Data were analyzed using repeated measures ANOVAs, with gene as a between subjects variable and drug, as well as stimulus (S1 versus S2) where applicable, as repeated within subjects variable. Significant interaction effects on the three-way ANOVAs were further analyzed using multiple two-way ANOVAs and Fisher’s LSD, while significant interaction effects on two-way ANOVAs were analyzed using Fisher’s LSD. Startle response was analyzed using a repeated measures ANOVA with gene and drug as between subject variables and pulse intensity as a repeated within subject variable. PPI sessions were analyzed in a separate repeated measures ANOVA with gene and drug as a between subject variable and intensity (69, 77 and 85 dB) as a within subjects variable. Western blot results were analyzed using an unpaired, two-tailed, t-test.
Western blot analyses of tissue from the prefrontal cortex showed a significant decrease of AKT1 in heterozygous mice compare to the wild type mice (t (12) = 2.530, p <0.05) (Fig 1).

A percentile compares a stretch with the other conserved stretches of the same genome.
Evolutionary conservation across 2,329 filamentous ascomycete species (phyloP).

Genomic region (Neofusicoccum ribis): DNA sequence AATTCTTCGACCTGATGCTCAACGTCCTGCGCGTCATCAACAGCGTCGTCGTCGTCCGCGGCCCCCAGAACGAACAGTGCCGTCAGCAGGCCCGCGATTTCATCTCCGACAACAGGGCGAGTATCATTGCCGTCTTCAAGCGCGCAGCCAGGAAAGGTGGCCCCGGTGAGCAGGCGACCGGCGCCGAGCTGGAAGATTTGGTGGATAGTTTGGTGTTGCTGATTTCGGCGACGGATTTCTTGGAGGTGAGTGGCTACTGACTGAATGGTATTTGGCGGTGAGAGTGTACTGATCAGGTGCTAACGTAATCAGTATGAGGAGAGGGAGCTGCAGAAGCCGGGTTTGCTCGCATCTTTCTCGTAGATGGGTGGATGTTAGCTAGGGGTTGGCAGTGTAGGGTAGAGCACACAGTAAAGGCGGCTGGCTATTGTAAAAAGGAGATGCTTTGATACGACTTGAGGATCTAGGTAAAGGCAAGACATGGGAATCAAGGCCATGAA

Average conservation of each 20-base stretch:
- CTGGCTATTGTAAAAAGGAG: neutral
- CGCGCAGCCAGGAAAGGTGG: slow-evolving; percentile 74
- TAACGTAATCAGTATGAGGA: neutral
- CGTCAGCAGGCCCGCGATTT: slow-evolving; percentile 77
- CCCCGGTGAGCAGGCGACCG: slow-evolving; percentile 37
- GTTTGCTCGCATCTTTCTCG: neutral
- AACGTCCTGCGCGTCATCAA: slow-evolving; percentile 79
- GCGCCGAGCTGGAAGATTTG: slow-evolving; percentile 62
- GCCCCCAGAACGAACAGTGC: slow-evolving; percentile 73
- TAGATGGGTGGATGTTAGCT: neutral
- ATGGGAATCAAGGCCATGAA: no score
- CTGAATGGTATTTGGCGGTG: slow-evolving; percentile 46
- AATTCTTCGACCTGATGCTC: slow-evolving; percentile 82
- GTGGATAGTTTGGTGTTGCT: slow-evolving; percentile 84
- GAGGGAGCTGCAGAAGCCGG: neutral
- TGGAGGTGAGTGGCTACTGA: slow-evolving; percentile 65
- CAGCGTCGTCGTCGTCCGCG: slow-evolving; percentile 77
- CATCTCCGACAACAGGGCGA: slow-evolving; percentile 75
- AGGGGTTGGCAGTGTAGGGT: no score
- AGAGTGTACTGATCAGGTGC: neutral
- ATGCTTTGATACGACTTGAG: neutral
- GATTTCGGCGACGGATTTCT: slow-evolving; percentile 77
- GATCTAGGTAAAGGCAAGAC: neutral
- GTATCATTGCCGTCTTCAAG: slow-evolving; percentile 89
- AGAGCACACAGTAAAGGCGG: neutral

P20 amplitude response to the first stimulus (S1) did not differ as a function of genotype following either saline or ketamine treatment. However, a significant interaction was observed between gene × drug [F(2,25)=3.6, p<0.05] and for gene × drug × stimulus [F(2,25)=4.3, p<0.05]. Subsequent analyses showed a significant interaction between drug and gene on S1 [F(2, 25)=4.4, p<0.05], but not S2. Post hoc tests further revealed a significant decrease in P20 amplitude in Akt1−/− and Akt1+/− mice (p<0.01 for both) for P20 amplitude following ketamine treatment, relative to saline treatment. A similar change did not occur in WT animals, suggesting that ketamine significantly lowered P20 S1 amplitude in mutant, but not WT, mice (see Fig 4). Consistent with suppression or gating of the P20 following repetitive stimuli, amplitude of the S2 response was significantly lower than that of the S1 [F(1,25)=112.2, p<0.05]. Likewise, a significant interaction was seen for drug × stimulus [F(1,25)=38.7, p<0.05], with ketamine producing a more pronounced effect on the S1 response than S2 (see Fig 2).